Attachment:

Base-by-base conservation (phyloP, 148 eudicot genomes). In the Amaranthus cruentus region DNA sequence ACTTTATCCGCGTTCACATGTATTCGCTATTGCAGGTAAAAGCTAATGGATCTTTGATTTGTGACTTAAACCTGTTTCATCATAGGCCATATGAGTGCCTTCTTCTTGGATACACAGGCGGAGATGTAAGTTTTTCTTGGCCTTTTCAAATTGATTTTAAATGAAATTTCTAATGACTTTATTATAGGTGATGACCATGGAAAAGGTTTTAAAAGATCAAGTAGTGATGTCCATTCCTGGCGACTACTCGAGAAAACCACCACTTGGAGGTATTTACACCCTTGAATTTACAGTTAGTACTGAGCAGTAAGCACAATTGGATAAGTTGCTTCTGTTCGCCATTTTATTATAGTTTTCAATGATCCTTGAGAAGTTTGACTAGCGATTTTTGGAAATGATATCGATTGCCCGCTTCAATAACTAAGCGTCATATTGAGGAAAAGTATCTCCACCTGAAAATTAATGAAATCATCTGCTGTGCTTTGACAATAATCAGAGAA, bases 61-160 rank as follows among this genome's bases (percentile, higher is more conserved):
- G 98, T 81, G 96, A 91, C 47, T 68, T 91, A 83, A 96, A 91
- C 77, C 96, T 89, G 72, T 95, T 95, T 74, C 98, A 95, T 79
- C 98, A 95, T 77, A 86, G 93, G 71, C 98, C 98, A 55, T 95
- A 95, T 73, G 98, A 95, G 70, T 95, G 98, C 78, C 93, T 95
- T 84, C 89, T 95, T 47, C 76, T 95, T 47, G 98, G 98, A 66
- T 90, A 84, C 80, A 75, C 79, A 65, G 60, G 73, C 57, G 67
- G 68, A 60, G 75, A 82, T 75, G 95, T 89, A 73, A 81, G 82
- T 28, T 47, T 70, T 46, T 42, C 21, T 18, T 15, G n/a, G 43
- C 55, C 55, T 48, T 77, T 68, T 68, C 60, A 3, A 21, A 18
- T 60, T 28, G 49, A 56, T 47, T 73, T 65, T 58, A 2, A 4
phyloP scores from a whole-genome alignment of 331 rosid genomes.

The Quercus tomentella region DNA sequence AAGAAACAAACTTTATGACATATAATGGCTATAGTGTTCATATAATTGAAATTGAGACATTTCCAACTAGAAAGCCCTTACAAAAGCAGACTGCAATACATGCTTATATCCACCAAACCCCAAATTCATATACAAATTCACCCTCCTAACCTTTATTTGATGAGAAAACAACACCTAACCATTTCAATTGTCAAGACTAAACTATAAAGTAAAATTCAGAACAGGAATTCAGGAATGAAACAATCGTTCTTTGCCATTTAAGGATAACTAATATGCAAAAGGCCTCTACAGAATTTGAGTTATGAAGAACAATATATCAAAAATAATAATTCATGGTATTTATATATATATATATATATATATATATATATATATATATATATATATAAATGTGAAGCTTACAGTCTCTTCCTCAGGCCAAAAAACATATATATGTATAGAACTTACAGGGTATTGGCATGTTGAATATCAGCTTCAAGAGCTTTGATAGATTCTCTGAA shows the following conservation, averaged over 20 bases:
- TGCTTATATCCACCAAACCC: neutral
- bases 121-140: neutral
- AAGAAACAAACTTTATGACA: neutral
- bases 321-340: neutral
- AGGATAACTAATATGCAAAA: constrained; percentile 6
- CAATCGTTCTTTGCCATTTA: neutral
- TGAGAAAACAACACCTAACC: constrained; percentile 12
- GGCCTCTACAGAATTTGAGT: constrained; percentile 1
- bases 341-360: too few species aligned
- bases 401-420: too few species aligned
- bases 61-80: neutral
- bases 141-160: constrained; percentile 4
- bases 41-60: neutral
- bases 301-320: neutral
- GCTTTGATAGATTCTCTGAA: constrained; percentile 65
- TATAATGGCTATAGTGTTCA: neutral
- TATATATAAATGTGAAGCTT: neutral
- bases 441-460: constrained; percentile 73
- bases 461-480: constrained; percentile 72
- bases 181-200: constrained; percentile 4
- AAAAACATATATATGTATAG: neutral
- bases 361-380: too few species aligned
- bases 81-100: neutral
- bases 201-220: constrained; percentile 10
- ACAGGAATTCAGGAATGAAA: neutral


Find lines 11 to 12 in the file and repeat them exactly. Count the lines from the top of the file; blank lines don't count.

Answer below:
- T 60, T 28, G 49, A 56, T 47, T 73, T 65, T 58, A 2, A 4
phyloP scores from a whole-genome alignment of 331 rosid genomes.